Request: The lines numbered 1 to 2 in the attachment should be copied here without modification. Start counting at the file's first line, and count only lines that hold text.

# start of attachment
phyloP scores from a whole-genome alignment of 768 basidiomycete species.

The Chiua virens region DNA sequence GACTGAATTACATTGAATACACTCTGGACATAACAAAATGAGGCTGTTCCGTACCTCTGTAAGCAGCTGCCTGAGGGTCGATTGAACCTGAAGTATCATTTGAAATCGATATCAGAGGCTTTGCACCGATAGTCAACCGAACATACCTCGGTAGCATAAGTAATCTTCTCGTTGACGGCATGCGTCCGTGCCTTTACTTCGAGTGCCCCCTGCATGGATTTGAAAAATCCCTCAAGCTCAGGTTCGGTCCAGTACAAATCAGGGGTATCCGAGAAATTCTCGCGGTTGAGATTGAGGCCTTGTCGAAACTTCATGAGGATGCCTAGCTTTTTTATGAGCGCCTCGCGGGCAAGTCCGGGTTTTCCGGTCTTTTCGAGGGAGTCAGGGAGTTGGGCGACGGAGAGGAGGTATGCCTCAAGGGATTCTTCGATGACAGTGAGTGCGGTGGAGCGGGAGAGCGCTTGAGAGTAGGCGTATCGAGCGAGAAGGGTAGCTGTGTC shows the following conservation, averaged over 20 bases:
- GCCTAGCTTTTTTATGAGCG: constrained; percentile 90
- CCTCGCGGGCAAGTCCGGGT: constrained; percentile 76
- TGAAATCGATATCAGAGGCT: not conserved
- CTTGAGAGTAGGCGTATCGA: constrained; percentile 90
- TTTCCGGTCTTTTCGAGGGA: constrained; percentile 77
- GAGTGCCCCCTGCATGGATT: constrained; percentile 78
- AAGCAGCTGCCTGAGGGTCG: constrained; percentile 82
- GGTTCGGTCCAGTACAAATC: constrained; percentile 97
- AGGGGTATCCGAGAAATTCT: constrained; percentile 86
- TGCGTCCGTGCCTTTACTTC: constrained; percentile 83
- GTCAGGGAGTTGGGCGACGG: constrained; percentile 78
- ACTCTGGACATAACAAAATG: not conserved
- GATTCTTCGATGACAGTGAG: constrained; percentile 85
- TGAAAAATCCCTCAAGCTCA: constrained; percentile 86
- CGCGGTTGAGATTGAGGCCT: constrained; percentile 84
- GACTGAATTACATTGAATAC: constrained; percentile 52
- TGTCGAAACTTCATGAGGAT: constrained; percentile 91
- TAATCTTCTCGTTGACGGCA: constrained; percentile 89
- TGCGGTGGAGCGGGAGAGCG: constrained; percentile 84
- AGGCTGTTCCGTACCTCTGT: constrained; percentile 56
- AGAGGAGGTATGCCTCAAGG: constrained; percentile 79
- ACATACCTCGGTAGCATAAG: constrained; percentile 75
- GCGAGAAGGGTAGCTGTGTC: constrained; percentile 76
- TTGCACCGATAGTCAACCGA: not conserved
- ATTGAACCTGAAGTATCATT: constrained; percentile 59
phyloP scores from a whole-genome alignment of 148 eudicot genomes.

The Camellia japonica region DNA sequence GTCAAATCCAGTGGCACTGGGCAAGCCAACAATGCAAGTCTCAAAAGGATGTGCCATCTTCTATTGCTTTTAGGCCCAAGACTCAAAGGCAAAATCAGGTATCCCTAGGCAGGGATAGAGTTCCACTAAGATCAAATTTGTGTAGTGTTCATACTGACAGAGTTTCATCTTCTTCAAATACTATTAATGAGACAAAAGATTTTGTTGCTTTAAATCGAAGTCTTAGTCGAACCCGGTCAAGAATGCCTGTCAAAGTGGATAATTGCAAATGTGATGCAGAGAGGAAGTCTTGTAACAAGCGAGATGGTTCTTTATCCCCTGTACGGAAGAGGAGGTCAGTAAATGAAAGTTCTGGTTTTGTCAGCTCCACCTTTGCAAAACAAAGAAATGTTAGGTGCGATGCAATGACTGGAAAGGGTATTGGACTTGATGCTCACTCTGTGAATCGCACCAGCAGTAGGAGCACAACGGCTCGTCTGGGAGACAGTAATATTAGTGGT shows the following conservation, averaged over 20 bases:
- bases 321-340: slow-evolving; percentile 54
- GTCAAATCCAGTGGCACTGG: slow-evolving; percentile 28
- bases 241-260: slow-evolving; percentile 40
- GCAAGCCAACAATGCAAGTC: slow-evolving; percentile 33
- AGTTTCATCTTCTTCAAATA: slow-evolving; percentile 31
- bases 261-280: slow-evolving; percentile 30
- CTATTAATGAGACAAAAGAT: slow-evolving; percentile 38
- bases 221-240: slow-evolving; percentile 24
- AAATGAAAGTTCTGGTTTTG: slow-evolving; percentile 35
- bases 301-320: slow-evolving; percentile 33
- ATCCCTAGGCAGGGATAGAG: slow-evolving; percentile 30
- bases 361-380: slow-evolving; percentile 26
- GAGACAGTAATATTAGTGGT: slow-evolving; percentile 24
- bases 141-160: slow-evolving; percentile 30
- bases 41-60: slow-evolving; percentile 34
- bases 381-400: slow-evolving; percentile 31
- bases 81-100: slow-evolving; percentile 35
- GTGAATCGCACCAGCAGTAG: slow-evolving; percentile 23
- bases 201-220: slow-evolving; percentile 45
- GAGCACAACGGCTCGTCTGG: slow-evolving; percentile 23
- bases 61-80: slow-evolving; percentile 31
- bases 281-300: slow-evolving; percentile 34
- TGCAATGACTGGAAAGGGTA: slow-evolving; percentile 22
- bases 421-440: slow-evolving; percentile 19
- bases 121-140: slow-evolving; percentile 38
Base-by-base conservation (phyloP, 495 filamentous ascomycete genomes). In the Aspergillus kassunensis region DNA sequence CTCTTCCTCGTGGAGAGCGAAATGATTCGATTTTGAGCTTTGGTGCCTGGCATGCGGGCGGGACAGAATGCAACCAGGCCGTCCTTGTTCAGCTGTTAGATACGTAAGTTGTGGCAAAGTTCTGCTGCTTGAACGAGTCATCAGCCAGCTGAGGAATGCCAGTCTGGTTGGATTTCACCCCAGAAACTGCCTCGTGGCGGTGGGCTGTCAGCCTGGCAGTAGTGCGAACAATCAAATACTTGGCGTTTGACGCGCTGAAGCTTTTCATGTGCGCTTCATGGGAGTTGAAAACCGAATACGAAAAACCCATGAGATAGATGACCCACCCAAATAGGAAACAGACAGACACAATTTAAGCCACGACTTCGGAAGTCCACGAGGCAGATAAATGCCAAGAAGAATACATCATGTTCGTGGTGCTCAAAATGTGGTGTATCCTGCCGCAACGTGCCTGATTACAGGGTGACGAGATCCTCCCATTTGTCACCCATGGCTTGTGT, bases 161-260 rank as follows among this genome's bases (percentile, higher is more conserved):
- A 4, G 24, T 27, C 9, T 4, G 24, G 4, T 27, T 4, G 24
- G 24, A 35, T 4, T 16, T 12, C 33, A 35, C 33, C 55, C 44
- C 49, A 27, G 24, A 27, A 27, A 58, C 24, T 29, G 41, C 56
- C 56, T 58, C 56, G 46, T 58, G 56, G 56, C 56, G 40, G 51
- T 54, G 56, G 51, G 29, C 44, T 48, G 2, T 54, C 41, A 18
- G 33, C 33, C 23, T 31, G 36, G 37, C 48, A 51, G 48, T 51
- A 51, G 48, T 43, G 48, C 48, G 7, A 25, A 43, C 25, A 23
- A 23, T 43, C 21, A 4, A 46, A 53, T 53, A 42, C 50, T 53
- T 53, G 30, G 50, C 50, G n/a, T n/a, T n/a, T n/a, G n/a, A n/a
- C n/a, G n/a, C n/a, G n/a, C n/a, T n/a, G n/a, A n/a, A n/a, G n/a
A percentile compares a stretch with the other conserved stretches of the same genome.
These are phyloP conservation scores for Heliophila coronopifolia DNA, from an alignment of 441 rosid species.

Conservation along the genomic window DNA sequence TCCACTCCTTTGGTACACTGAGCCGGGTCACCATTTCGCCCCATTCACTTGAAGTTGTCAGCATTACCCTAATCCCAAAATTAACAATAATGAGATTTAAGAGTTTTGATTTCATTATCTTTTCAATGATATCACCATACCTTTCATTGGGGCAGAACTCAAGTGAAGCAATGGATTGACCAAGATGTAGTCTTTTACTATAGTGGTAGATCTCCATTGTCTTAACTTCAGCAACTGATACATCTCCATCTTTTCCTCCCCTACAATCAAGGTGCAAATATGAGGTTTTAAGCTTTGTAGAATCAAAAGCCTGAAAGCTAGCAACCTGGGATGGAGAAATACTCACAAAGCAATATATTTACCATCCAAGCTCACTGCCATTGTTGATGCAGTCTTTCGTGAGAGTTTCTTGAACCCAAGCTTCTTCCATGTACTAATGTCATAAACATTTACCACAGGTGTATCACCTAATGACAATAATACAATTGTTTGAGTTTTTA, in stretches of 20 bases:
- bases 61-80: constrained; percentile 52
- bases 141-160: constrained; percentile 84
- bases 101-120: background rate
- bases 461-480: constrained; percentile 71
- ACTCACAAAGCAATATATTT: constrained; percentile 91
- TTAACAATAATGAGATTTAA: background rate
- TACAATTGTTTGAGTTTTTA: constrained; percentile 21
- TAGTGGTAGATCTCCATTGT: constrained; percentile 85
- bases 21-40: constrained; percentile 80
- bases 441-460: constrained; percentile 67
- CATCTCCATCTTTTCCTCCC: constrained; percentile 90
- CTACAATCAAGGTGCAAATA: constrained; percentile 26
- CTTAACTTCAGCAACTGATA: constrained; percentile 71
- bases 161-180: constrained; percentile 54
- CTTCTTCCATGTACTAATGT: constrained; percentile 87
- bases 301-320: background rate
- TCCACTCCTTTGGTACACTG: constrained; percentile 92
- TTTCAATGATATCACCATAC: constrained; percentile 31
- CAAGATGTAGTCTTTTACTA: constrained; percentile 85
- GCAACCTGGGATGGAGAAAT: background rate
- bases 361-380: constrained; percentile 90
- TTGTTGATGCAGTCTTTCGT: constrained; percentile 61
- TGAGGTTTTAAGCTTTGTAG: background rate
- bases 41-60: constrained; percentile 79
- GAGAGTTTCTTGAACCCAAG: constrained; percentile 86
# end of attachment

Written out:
phyloP scores from a whole-genome alignment of 768 basidiomycete species.

The Chiua virens region DNA sequence GACTGAATTACATTGAATACACTCTGGACATAACAAAATGAGGCTGTTCCGTACCTCTGTAAGCAGCTGCCTGAGGGTCGATTGAACCTGAAGTATCATTTGAAATCGATATCAGAGGCTTTGCACCGATAGTCAACCGAACATACCTCGGTAGCATAAGTAATCTTCTCGTTGACGGCATGCGTCCGTGCCTTTACTTCGAGTGCCCCCTGCATGGATTTGAAAAATCCCTCAAGCTCAGGTTCGGTCCAGTACAAATCAGGGGTATCCGAGAAATTCTCGCGGTTGAGATTGAGGCCTTGTCGAAACTTCATGAGGATGCCTAGCTTTTTTATGAGCGCCTCGCGGGCAAGTCCGGGTTTTCCGGTCTTTTCGAGGGAGTCAGGGAGTTGGGCGACGGAGAGGAGGTATGCCTCAAGGGATTCTTCGATGACAGTGAGTGCGGTGGAGCGGGAGAGCGCTTGAGAGTAGGCGTATCGAGCGAGAAGGGTAGCTGTGTC shows the following conservation, averaged over 20 bases: